World Malaria Day 2023 - LSTM Malaria in Pregnancy - the work of the team in LSTM Nigeria

Blog 24 Apr 2023

Malaria in pregnancy is prevented primarily by using Insecticide Treated Net (ITN) in pregnancy, indoor residual spraying, and Intermittent Preventive Therapy (IPT) with Sulphadoxine Pyrimethamine (SP) IPT-SP. IPT was introduced by WHO in 1998 and implemented in 2004 to replace chemoprophylaxis for malaria and recommended for pregnant women living in malaria-endemic areas.  (Briand, Cottrell, Massougbodji, et al, 2007).

Malaria accounts for 11% of maternal deaths in Nigeria and complicates up to 58.1% of pregnancies (Bello and Ayede, 2019). Nigeria adopted the new WHO IPT-SP policy of providing SP to pregnant women from the early second trimester till delivery. Although the policy was adopted by the Federal Ministry of Health, a lot of health workers do not have the knowledge as such it is not widely implemented in Antenatal (ANC) clinics.  Some health workers still use the previous recommendation of giving SP twice only during pregnancy. (Peters and Naidoo, 2020)

Liverpool School of Tropical Medicine funded by Global Fund with financing from Takeda Pharmaceutical Company Limited has been implementing the programme “Quality Improvement (QI) in Integrated HIV, TB and Malaria Services in ANC&PNC in Kaduna and Oyo state Nigeria” The programme is supporting capacity-building of Health Care Workers and health systems strengthening by promoting integrated, people-centred health services. The programme is implemented through training Health workers (doctors, nurses, midwives, and CHEWs) working in ANC&PNC clinics to acquire hands-on skills in the prevention diagnosis, and management of malaria amongst other things.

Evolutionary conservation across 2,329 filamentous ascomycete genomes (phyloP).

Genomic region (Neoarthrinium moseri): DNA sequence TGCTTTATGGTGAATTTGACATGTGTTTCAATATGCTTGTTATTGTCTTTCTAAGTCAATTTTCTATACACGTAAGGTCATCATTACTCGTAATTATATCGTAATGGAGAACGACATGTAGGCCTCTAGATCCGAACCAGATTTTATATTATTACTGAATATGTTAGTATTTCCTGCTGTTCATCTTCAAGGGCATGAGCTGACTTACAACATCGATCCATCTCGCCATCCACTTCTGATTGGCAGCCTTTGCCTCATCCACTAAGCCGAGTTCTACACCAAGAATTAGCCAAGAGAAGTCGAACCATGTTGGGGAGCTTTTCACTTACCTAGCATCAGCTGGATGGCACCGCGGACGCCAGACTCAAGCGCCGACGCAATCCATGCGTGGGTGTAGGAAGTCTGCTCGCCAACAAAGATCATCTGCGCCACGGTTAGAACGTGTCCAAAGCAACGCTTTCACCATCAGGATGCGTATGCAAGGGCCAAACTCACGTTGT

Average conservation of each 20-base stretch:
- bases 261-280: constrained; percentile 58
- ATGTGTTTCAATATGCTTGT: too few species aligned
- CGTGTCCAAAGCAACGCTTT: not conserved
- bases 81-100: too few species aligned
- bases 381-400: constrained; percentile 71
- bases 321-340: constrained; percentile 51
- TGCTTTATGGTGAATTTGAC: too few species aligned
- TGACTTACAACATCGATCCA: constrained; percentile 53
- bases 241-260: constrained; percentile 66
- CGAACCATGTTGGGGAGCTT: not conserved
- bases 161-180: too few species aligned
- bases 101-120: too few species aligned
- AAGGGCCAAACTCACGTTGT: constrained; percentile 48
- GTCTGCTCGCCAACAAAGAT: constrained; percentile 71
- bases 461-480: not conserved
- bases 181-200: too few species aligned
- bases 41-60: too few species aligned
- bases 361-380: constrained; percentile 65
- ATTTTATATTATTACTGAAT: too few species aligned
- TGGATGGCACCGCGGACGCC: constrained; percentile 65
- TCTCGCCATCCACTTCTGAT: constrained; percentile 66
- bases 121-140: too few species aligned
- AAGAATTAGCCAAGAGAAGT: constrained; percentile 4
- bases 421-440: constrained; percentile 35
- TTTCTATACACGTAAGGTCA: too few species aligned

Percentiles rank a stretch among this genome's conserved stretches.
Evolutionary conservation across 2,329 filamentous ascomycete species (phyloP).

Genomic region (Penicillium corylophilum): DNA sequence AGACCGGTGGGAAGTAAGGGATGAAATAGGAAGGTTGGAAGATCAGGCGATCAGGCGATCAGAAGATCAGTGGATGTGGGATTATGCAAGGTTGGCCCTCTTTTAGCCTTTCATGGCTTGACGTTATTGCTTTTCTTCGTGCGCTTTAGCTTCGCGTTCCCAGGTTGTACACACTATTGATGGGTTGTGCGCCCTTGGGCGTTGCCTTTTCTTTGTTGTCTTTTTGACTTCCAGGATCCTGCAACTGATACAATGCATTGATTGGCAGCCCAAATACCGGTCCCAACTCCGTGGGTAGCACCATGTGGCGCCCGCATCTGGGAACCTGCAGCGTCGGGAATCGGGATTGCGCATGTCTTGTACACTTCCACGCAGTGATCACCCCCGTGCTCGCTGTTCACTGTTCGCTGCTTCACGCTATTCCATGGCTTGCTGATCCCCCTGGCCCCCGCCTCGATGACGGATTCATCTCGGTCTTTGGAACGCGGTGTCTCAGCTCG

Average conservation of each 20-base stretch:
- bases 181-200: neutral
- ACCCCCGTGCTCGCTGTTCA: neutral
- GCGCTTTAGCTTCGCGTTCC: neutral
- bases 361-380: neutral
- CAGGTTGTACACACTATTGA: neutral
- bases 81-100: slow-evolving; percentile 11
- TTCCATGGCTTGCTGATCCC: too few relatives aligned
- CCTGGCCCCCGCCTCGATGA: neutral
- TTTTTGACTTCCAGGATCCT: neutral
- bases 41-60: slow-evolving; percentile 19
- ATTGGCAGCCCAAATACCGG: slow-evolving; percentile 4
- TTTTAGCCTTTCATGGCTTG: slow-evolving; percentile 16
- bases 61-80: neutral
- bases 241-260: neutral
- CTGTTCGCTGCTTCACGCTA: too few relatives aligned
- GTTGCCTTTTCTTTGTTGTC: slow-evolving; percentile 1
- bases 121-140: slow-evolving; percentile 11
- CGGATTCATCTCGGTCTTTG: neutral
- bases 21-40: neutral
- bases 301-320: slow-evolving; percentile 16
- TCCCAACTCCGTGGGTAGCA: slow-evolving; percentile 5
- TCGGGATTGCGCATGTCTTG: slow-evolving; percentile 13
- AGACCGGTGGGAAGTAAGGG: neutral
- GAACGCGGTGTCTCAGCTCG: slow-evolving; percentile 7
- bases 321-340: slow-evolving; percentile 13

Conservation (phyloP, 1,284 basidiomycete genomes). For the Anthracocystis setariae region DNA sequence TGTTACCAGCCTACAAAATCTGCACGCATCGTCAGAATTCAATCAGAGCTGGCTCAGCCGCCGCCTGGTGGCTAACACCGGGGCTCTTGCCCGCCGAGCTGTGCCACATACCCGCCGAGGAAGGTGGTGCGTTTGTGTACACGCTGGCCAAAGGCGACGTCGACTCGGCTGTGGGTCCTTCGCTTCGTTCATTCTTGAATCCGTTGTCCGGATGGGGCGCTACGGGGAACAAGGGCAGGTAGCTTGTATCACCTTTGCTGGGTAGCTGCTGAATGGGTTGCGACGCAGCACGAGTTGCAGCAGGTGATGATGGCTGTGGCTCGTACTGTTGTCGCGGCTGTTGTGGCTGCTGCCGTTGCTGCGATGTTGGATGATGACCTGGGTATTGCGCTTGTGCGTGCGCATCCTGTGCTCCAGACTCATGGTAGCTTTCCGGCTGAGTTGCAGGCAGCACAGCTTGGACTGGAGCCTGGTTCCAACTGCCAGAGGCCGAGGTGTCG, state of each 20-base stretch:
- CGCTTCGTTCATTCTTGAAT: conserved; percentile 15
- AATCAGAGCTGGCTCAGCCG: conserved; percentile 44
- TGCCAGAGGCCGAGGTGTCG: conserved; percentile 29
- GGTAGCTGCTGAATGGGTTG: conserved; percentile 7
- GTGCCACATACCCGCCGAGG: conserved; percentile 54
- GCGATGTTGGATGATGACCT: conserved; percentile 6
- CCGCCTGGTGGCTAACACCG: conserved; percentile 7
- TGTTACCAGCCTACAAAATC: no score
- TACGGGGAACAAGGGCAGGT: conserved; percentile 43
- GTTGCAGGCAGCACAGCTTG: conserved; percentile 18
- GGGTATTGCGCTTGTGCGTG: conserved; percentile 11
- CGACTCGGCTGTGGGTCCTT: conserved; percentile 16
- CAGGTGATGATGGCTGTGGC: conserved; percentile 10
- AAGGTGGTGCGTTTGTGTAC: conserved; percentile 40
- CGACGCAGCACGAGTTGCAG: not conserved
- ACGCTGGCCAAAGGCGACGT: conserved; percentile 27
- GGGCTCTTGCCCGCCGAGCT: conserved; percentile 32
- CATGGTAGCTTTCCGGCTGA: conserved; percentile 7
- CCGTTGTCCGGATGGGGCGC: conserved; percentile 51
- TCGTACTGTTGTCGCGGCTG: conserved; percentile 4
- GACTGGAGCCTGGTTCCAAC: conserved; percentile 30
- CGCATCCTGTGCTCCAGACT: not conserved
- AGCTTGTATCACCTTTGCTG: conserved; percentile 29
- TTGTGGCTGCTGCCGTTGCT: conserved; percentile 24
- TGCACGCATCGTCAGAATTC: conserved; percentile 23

The programme is supporting 60 facilities in Kaduna and 60 in Oyo states. So far 252 health workers in Kaduna and 188 in Oyo have been trained in ANC&PNC. After the training the health facilities are supported to establish Quality Improvement teams and conduct Standard Based Audits (StBA) in ANC&PNC. There is an on-going support for the health workers through a mentorship programme implemented in both states.

Through our work most of the facilities introduced routine screening for malaria during booking visit using rapid diagnostic testing, implementation of IPT-SP according to the WHO recommendations and improved case management for malaria and referral services. Most of the facilities especially the primary health centres provide ITN for pregnant women supplied through other malaria programmes in Nigeria.

As we celebrate World Malaria Day, we will double our effort to continue to provide training and retraining with mentorship to health workers in Nigeria. Together with the efforts of other stakeholders, we will move closer to the goal of eliminating malaria in Nigeria.  


Bello FA, Ayede AI. Prevalence of Malaria Parasitaemia and the use of malaria prevention measures in pregnant Women in Ibadan, Nigeria. Ann Ib Postgrad Med. 2019 Dec;17(2):124-129. PMID: 32669988; PMCID: PMC7358809.

Briand, V., Cottrell, G., Massougbodji, A. et al. Intermittent preventive treatment for the prevention of malaria during pregnancy in high transmission areas. Malar J 6, 160 (2007).

Peters GO, Naidoo M. Factors influencing the use of intermittent preventive treatment of pregnant women seeking care at primary healthcare facilities in the Bwari Area Council, Abuja, Nigeria. Afr J Prim Health Care Fam Med. 2020 Apr 16;12(1):e1-e8. doi: 10.4102/phcfm.v12i1.2256. PMID: 32370528; PMCID: PMC7203208.

Schantz-Dunn J, Nour NM. Malaria and pregnancy: a global health perspective. Rev Obstet Gynecol. 2009 Summer;2(3):186-92. PMID: 19826576; PMCID: PMC2760896.

WHO. (2022). World Malaria Report 2022. Retrieved from